The New York Times demands no compromise in battle against Swiss banks

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In its editorial today the New York Times demands that the US government pushes ahead with its battle to bring tax evaders to court. While the British and German governments plough on with their shabby deals with the Swiss government, the US has been pushing Swiss banks to reveal data about US criminals hiding behind Swiss banking secrecy laws, and although the banks are trying to find wriggle room, the NYT sees no room for compromise:

"Almost three years after UBS, Switzerland’s biggest bank, paid a $780 million fine for helping Americans evade taxes and agreed to hand over the names of more than 4,500 American account holders, the Swiss banking industry refuses to exit the business of tax evasion. And the Swiss government still insists on protecting it from scrutiny. The United States should not compromise in pursuing the data it needs on American tax cheats."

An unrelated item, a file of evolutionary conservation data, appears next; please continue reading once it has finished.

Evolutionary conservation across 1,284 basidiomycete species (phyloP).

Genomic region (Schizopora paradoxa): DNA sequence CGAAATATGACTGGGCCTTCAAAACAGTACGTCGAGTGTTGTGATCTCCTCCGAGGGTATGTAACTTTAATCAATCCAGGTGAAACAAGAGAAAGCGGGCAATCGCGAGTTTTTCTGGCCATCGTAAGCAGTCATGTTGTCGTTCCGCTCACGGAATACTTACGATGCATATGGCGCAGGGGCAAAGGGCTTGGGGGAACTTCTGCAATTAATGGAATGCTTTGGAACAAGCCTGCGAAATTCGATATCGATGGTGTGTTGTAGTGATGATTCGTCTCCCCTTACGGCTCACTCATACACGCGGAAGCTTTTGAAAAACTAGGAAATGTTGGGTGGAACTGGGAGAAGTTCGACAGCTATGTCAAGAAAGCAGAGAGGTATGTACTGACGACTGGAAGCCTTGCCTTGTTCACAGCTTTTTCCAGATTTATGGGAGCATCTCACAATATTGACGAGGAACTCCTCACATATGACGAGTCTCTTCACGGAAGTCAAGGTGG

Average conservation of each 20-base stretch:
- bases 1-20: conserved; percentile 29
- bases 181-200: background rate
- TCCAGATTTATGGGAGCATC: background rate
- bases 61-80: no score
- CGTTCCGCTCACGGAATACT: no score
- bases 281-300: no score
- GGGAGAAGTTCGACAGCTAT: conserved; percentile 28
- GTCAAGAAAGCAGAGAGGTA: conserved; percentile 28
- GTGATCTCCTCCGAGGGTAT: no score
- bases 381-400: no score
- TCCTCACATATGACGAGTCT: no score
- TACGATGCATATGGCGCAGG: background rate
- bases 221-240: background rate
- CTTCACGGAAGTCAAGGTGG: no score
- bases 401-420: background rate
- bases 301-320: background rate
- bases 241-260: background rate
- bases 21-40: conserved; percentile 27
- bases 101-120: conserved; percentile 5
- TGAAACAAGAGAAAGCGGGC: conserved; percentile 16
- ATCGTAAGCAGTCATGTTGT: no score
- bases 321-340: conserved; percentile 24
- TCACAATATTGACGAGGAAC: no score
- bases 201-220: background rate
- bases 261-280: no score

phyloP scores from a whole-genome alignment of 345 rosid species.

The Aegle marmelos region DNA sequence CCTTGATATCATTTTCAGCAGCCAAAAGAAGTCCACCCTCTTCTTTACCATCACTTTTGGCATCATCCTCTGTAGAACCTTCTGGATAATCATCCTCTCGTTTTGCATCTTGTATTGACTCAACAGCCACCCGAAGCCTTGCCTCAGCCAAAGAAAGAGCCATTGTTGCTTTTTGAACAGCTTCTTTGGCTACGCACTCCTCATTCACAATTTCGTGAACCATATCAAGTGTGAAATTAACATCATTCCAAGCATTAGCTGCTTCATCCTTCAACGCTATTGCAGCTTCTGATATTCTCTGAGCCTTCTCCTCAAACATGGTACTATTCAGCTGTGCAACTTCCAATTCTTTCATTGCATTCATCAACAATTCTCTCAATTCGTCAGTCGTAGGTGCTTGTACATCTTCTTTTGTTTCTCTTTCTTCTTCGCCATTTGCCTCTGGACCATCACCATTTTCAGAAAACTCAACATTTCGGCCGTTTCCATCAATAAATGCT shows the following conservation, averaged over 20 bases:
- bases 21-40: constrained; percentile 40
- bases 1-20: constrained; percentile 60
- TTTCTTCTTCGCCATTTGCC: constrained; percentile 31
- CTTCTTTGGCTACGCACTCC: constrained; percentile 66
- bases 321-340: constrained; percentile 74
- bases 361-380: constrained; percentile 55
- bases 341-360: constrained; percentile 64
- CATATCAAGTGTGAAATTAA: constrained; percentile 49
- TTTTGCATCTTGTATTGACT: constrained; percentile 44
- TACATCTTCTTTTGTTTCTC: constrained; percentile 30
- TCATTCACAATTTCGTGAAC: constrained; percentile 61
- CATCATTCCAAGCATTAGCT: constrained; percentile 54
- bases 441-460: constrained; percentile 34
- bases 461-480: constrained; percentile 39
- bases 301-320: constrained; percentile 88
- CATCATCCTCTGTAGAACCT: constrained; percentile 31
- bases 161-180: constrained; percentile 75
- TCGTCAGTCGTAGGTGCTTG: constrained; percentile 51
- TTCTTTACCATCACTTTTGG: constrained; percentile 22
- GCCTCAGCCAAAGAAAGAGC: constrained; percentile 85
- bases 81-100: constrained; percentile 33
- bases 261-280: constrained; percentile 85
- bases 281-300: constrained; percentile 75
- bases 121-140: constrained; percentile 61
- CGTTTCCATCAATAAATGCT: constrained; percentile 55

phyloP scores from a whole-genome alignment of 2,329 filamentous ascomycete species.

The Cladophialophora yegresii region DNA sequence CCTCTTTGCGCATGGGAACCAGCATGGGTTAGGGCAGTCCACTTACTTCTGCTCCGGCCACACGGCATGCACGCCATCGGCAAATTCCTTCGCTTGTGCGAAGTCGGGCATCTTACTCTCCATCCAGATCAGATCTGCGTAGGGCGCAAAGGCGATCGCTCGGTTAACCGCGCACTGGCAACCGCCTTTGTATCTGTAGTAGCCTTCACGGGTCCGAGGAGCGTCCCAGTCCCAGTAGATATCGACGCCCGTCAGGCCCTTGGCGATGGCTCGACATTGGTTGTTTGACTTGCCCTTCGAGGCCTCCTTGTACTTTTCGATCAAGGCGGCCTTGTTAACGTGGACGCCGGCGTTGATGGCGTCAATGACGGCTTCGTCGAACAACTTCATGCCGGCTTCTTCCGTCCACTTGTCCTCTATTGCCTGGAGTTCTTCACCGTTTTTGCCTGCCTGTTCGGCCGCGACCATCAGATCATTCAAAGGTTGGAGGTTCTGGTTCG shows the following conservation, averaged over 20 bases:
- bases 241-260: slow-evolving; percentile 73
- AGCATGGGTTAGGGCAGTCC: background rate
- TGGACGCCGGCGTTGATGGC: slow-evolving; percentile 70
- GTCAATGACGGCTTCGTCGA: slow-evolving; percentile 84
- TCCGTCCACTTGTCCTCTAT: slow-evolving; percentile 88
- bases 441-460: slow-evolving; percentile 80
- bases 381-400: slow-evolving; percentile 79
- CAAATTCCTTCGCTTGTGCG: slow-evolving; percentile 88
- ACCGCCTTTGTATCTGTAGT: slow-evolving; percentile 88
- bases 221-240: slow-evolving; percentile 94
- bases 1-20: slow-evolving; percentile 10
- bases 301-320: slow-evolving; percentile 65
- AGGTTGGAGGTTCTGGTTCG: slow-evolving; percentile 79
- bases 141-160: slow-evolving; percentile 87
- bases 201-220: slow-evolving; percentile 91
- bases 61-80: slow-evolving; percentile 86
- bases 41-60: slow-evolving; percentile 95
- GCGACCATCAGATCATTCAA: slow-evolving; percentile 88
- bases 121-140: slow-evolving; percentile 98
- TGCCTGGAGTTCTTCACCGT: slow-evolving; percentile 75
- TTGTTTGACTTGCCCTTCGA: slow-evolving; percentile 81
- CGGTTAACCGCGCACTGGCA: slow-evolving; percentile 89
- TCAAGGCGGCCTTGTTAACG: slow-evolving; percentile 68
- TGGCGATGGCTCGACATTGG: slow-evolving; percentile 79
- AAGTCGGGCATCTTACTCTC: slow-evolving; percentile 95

Who, apart from criminal tax evaders and the bankers who profit from flogging banking secrecy, would disagree? This is time for governments of all democratic countries to rid the world of banking secrecy. The US government should press home its advantage. As the NYT rightly points out, the Swiss banks are totally vulnerable here, and if they persist in defending the indefensible the US government can take strong counter-meaures.

"There is no need for the United States to accept this sort of arrangement. If Switzerland stonewalls, the Justice Department can indict banks that benefit from tax evasion and seize their assets in the United States, moves that could put them out of business. At some point, the Swiss government will find that result a lot more costly than handing over information on American tax cheats. "

Read the full editorial here.

NB: Reposted from the Tax Justice Network blog with permission

I might add that I think the UK should follow exactly the same path instead of the path of polite accommodation pioneered by HMRC right now.